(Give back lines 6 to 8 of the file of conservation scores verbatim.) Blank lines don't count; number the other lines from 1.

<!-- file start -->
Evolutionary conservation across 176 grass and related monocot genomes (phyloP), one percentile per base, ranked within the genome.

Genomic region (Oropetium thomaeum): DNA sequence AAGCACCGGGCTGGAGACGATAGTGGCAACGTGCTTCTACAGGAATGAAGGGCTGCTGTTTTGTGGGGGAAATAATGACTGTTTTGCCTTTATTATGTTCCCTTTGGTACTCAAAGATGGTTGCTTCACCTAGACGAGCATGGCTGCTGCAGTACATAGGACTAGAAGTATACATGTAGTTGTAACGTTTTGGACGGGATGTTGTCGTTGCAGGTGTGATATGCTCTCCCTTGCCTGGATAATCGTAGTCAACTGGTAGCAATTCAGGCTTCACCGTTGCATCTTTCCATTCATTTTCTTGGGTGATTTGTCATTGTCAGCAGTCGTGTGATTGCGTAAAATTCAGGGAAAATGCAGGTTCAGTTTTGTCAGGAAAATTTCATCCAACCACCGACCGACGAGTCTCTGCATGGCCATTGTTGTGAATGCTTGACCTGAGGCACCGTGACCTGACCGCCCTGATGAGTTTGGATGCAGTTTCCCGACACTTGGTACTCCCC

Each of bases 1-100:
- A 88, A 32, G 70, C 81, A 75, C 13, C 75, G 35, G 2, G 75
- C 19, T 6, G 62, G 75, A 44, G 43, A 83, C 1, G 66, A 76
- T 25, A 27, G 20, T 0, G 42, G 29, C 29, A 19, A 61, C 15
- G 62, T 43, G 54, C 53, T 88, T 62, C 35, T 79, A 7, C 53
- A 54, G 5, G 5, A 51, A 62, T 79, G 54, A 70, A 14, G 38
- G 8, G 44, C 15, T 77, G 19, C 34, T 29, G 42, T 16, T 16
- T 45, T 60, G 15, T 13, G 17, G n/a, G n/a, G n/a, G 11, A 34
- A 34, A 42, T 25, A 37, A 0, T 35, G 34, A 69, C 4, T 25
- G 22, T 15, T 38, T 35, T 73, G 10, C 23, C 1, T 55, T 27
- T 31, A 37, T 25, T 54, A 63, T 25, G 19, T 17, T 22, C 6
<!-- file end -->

- T 25, A 27, G 20, T 0, G 42, G 29, C 29, A 19, A 61, C 15
- G 62, T 43, G 54, C 53, T 88, T 62, C 35, T 79, A 7, C 53
- A 54, G 5, G 5, A 51, A 62, T 79, G 54, A 70, A 14, G 38